Access to Justice After ‘Gideon’ Videos

 

 Keynote Speaker

Gene Nichol, professor of law and director of the Center on Poverty, Work & Opportunity at the UNC School of Law, delivered the keynote address

Credit: Martha Stewart Gene Nichol, professor of law and director of the Center on Poverty, Work & Opportunity at the UNC School of Law, delivered the keynote address

Watch Gene Nichol’s keynote, “Lessons from Gideon, and The Struggle for Access to Justice (requires QuickTime)

Conference speakers

Welcome Remarks by Dean Minow and Panel 1: “The Crisis: Turner, and The Unmet Needs of Civil Litigants”

  • Russell Engler, professor of law and director of clinical programs, New England Law: “The Story of Turner, and What it Means for Vulnerable Parties”
  • Rebecca Sandefur, assistant professor of sociology and law, University of Illinois College of Law: “Pervasive Civil Justice Problems, Why People Lack Aid, What’s Done Without It”
  • Mark Ladov, counsel, Justice Program, Brennan Center for Justice at New York University School of Law: “(Practice Perspective) The Importance of Legal Counsel in Preventing Foreclosure”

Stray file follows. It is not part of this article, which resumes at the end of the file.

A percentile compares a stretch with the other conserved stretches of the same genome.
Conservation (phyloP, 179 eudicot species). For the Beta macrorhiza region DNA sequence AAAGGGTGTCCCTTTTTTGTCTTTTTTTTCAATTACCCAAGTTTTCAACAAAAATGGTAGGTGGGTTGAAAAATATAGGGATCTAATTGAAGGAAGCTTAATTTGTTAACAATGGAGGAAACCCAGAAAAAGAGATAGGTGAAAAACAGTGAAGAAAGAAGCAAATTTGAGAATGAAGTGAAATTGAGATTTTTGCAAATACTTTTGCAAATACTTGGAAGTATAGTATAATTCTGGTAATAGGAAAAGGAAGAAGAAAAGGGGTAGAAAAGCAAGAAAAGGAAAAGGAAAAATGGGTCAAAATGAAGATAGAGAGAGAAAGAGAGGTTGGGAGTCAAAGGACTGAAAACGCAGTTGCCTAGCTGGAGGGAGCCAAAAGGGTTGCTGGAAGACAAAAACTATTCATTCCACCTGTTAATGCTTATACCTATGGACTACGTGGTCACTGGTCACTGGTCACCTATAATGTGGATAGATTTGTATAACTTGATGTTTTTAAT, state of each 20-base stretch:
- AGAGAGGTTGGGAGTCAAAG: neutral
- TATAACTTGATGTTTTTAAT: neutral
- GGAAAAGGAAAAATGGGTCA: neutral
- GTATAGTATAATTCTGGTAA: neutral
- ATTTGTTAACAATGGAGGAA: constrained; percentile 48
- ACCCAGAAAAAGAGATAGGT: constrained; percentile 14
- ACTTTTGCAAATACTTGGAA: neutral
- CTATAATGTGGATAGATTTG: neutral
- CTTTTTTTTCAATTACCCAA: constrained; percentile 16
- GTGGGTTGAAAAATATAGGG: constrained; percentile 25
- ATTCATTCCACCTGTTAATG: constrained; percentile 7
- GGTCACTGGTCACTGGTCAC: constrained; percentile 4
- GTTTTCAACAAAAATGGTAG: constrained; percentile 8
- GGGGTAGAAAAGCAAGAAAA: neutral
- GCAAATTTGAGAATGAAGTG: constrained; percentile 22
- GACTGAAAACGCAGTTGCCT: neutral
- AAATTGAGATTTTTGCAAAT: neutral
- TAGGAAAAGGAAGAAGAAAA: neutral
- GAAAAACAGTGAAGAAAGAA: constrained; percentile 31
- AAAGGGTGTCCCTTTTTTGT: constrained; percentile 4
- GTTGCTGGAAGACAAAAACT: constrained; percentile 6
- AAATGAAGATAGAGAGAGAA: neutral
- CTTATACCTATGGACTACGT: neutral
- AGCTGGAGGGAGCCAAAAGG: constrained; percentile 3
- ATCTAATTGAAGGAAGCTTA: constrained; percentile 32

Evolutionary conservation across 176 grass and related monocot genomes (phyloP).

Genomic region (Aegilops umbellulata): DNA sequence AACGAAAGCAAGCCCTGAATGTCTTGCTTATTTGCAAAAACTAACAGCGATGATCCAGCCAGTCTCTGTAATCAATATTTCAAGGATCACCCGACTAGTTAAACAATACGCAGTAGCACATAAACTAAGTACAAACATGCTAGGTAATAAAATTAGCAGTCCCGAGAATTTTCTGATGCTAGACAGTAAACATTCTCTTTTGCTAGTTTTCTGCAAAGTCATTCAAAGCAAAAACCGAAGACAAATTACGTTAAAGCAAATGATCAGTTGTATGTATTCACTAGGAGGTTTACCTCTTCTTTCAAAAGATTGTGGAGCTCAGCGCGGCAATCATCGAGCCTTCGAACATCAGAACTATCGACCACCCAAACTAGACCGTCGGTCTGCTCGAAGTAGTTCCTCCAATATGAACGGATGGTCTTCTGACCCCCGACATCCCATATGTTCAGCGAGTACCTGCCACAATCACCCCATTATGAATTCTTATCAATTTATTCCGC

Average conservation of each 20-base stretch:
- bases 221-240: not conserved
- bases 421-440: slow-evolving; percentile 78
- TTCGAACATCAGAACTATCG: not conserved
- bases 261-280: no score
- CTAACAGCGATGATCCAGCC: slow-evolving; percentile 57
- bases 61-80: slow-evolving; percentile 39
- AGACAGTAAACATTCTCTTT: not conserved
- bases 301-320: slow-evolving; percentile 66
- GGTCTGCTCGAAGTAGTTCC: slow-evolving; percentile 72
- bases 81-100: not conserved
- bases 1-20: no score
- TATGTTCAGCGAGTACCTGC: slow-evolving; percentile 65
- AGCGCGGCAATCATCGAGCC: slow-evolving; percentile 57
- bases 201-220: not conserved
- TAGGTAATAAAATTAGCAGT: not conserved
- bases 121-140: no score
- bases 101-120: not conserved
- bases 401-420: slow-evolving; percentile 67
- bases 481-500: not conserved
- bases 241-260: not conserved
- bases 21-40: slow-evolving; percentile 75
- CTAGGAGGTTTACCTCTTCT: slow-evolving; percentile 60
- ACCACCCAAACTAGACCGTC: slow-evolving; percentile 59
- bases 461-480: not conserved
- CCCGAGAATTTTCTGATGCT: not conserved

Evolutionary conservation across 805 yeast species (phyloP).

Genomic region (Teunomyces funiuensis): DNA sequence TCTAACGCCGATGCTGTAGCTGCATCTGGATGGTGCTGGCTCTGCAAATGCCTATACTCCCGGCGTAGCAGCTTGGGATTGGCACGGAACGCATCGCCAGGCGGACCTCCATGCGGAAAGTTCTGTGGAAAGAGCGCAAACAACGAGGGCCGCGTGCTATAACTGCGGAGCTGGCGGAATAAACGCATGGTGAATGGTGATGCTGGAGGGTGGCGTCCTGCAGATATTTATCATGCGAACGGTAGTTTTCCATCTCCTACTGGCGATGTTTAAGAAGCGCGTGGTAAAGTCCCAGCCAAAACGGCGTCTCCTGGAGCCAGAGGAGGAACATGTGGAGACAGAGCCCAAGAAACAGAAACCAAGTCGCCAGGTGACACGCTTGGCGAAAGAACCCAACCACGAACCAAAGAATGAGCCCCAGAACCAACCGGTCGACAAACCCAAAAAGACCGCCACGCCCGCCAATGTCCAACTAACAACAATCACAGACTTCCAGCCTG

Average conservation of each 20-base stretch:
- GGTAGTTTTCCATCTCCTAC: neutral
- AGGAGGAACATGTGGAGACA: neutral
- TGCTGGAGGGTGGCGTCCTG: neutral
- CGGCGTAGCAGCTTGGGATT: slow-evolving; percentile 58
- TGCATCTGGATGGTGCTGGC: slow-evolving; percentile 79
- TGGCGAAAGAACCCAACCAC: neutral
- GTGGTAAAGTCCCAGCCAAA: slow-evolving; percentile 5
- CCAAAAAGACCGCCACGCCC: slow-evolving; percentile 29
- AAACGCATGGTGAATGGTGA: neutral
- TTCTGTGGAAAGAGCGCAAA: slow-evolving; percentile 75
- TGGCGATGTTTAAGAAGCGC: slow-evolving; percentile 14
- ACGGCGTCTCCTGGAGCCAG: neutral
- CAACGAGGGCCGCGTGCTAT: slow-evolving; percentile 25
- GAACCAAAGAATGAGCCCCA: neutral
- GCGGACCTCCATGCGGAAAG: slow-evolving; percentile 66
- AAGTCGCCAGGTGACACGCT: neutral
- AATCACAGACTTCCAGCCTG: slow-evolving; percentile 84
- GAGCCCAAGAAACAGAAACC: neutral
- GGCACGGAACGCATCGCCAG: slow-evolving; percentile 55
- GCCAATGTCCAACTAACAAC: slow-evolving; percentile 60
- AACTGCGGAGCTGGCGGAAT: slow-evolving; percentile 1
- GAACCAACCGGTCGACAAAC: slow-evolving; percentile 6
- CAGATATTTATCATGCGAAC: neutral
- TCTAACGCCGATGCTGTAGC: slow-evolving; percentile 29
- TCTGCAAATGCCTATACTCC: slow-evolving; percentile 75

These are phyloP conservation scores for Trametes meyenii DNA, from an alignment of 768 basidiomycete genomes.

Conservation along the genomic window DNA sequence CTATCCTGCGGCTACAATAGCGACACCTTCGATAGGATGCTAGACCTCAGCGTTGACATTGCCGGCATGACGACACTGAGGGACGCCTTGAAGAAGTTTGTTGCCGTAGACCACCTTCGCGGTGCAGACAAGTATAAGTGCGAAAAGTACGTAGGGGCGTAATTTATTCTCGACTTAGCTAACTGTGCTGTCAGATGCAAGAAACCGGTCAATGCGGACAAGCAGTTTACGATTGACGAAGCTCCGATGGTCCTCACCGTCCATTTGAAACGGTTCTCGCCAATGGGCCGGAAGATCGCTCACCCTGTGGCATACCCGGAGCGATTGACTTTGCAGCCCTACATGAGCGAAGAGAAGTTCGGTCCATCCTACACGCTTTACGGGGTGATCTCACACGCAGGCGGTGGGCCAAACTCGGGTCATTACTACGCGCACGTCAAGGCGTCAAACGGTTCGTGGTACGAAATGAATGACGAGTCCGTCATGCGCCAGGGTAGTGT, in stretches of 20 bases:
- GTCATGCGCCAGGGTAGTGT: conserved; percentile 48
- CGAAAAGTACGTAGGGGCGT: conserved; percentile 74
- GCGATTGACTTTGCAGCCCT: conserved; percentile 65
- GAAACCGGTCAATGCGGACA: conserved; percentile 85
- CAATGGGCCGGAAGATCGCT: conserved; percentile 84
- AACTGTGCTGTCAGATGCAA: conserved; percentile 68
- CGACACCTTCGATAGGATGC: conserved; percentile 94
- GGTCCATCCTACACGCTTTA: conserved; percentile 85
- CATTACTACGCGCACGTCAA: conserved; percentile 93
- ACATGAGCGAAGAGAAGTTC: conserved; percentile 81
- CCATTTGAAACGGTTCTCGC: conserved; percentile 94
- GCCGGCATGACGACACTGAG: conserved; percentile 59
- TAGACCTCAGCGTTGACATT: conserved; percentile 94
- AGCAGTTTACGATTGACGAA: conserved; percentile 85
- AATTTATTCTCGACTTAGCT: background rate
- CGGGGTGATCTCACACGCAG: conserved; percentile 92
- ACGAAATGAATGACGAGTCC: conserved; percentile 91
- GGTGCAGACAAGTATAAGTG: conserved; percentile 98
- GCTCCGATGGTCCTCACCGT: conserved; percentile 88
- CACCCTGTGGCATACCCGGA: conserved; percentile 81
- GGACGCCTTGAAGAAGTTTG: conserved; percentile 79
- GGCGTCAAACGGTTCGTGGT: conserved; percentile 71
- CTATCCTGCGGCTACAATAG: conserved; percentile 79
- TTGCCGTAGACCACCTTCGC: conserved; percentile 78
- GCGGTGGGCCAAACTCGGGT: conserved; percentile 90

• James Greiner, professor, Harvard Law School: “The State of Our Knowledge About Unmet Needs and the Legal Services Crisis”
  • Moderator: Deborah Rhode, professor of law and director of the Center on the Legal Profession, Stanford Law School

Panel 2: “Today’s Pro Bono Efforts: What’s Working, What Isn’t”

  • Jeanne Charn, senior lecturer on law and director of the Bellow-Sacks Access to Civil Legal Services Project, Harvard Law School: “Pro Bono in America, its Development, and Global Comparisons”
  • Scott Cummings, professor of law, UCLA: “Researching Pro Bono, and Where our Knowledge Falls Short”
  • David Grossman, clinical professor and director of the Harvard Legal Aid Bureau, Harvard Law School: “Common Legal Aid Cases, and Where Legal Need is Most Dire”
  • Kathrine Hudgins, assistant appellate defender, South Carolina Commission on Indigent Defense: “(Practice Perspective) Legal Obstacles to Pro Bono Indigent Criminal Defense”
  • Moderator: Richard Zorza, director of the national Self Represented Litigation Network

Panel 3: “The Future of Legal Services: Improving Law and Policy”

  • Richard Zorza, director of the national Self Represented Litigation Network: “Self-Help, and Innovations from the Bar, Legal Aid, and Communities”
  • Jacqui Bowman, executive director, Greater Boston Legal Services: (Practice Perspective) What Legal Aid Organizations Need to Better Tackle Crisis
  • John Farmer Jr, dean, Rutgers Law School: “Thinking Outside the Box, Apprenticeship and the Future of the Legal Professio”n
  • Deborah Rhode, professor of law and director of the Center on the Legal Profession, Stanford Law School: “Connecting Talent to Need and Increasing Pro Bono Work in Law Schools”
  • Moderator: Rebecca Sandefur, assistant professor of sociology and law, University of Illinois College of Law